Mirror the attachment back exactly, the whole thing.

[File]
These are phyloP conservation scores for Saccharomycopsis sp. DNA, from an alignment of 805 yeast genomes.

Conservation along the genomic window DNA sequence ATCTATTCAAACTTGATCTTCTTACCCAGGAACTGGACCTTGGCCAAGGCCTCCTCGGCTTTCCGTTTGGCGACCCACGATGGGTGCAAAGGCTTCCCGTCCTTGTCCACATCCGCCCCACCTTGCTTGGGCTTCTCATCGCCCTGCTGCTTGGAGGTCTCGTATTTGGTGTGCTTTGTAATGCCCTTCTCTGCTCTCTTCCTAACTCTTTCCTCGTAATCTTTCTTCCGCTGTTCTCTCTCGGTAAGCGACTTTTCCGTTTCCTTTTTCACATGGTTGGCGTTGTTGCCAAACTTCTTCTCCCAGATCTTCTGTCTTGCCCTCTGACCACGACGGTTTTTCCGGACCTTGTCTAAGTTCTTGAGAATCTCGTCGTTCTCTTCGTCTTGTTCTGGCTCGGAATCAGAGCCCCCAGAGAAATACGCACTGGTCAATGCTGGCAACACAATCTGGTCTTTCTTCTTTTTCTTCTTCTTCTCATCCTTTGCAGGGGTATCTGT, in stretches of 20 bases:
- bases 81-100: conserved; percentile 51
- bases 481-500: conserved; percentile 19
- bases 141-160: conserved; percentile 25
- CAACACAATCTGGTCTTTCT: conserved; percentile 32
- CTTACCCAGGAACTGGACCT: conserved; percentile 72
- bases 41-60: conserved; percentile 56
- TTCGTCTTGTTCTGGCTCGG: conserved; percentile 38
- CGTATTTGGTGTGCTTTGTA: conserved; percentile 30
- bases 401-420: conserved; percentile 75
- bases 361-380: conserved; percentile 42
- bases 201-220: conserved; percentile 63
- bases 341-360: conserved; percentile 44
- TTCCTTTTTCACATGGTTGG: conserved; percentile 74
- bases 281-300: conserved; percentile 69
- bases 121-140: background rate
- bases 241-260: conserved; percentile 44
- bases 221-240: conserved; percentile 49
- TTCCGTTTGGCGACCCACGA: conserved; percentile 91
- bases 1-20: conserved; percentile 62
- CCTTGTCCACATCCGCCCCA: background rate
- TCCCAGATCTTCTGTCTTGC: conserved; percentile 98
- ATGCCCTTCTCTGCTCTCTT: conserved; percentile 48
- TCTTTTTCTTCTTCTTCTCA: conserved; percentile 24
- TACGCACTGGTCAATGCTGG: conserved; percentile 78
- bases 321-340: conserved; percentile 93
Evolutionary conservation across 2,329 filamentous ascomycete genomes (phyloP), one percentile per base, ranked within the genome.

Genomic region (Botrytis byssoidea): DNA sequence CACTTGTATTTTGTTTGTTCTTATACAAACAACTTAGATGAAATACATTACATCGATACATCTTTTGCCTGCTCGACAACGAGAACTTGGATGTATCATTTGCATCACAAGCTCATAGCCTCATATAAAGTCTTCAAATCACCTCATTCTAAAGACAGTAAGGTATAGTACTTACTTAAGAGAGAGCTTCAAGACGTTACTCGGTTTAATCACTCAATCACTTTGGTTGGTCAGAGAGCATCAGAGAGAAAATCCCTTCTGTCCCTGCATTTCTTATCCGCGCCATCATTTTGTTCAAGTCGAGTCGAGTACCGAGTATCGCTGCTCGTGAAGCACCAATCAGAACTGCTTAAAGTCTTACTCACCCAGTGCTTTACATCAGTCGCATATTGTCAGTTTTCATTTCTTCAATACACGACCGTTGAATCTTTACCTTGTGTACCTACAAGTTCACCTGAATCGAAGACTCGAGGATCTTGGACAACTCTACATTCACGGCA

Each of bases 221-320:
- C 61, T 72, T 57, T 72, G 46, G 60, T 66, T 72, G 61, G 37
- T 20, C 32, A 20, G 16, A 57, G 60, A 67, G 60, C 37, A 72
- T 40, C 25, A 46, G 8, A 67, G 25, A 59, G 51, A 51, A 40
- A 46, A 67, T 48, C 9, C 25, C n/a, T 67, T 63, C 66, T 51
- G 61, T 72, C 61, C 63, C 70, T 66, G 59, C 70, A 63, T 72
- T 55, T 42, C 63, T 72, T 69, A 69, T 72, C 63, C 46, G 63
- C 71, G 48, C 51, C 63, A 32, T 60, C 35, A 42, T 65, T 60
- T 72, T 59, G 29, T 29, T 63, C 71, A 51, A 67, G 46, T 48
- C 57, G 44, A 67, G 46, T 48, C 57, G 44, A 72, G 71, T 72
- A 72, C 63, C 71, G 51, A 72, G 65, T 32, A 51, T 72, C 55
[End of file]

These are phyloP conservation scores for Saccharomycopsis sp. DNA, from an alignment of 805 yeast genomes.

Conservation along the genomic window DNA sequence ATCTATTCAAACTTGATCTTCTTACCCAGGAACTGGACCTTGGCCAAGGCCTCCTCGGCTTTCCGTTTGGCGACCCACGATGGGTGCAAAGGCTTCCCGTCCTTGTCCACATCCGCCCCACCTTGCTTGGGCTTCTCATCGCCCTGCTGCTTGGAGGTCTCGTATTTGGTGTGCTTTGTAATGCCCTTCTCTGCTCTCTTCCTAACTCTTTCCTCGTAATCTTTCTTCCGCTGTTCTCTCTCGGTAAGCGACTTTTCCGTTTCCTTTTTCACATGGTTGGCGTTGTTGCCAAACTTCTTCTCCCAGATCTTCTGTCTTGCCCTCTGACCACGACGGTTTTTCCGGACCTTGTCTAAGTTCTTGAGAATCTCGTCGTTCTCTTCGTCTTGTTCTGGCTCGGAATCAGAGCCCCCAGAGAAATACGCACTGGTCAATGCTGGCAACACAATCTGGTCTTTCTTCTTTTTCTTCTTCTTCTCATCCTTTGCAGGGGTATCTGT, in stretches of 20 bases:
- bases 81-100: conserved; percentile 51
- bases 481-500: conserved; percentile 19
- bases 141-160: conserved; percentile 25
- CAACACAATCTGGTCTTTCT: conserved; percentile 32
- CTTACCCAGGAACTGGACCT: conserved; percentile 72
- bases 41-60: conserved; percentile 56
- TTCGTCTTGTTCTGGCTCGG: conserved; percentile 38
- CGTATTTGGTGTGCTTTGTA: conserved; percentile 30
- bases 401-420: conserved; percentile 75
- bases 361-380: conserved; percentile 42
- bases 201-220: conserved; percentile 63
- bases 341-360: conserved; percentile 44
- TTCCTTTTTCACATGGTTGG: conserved; percentile 74
- bases 281-300: conserved; percentile 69
- bases 121-140: background rate
- bases 241-260: conserved; percentile 44
- bases 221-240: conserved; percentile 49
- TTCCGTTTGGCGACCCACGA: conserved; percentile 91
- bases 1-20: conserved; percentile 62
- CCTTGTCCACATCCGCCCCA: background rate
- TCCCAGATCTTCTGTCTTGC: conserved; percentile 98
- ATGCCCTTCTCTGCTCTCTT: conserved; percentile 48
- TCTTTTTCTTCTTCTTCTCA: conserved; percentile 24
- TACGCACTGGTCAATGCTGG: conserved; percentile 78
- bases 321-340: conserved; percentile 93
Evolutionary conservation across 2,329 filamentous ascomycete genomes (phyloP), one percentile per base, ranked within the genome.

Genomic region (Botrytis byssoidea): DNA sequence CACTTGTATTTTGTTTGTTCTTATACAAACAACTTAGATGAAATACATTACATCGATACATCTTTTGCCTGCTCGACAACGAGAACTTGGATGTATCATTTGCATCACAAGCTCATAGCCTCATATAAAGTCTTCAAATCACCTCATTCTAAAGACAGTAAGGTATAGTACTTACTTAAGAGAGAGCTTCAAGACGTTACTCGGTTTAATCACTCAATCACTTTGGTTGGTCAGAGAGCATCAGAGAGAAAATCCCTTCTGTCCCTGCATTTCTTATCCGCGCCATCATTTTGTTCAAGTCGAGTCGAGTACCGAGTATCGCTGCTCGTGAAGCACCAATCAGAACTGCTTAAAGTCTTACTCACCCAGTGCTTTACATCAGTCGCATATTGTCAGTTTTCATTTCTTCAATACACGACCGTTGAATCTTTACCTTGTGTACCTACAAGTTCACCTGAATCGAAGACTCGAGGATCTTGGACAACTCTACATTCACGGCA

Each of bases 221-320:
- C 61, T 72, T 57, T 72, G 46, G 60, T 66, T 72, G 61, G 37
- T 20, C 32, A 20, G 16, A 57, G 60, A 67, G 60, C 37, A 72
- T 40, C 25, A 46, G 8, A 67, G 25, A 59, G 51, A 51, A 40
- A 46, A 67, T 48, C 9, C 25, C n/a, T 67, T 63, C 66, T 51
- G 61, T 72, C 61, C 63, C 70, T 66, G 59, C 70, A 63, T 72
- T 55, T 42, C 63, T 72, T 69, A 69, T 72, C 63, C 46, G 63
- C 71, G 48, C 51, C 63, A 32, T 60, C 35, A 42, T 65, T 60
- T 72, T 59, G 29, T 29, T 63, C 71, A 51, A 67, G 46, T 48
- C 57, G 44, A 67, G 46, T 48, C 57, G 44, A 72, G 71, T 72
- A 72, C 63, C 71, G 51, A 72, G 65, T 32, A 51, T 72, C 55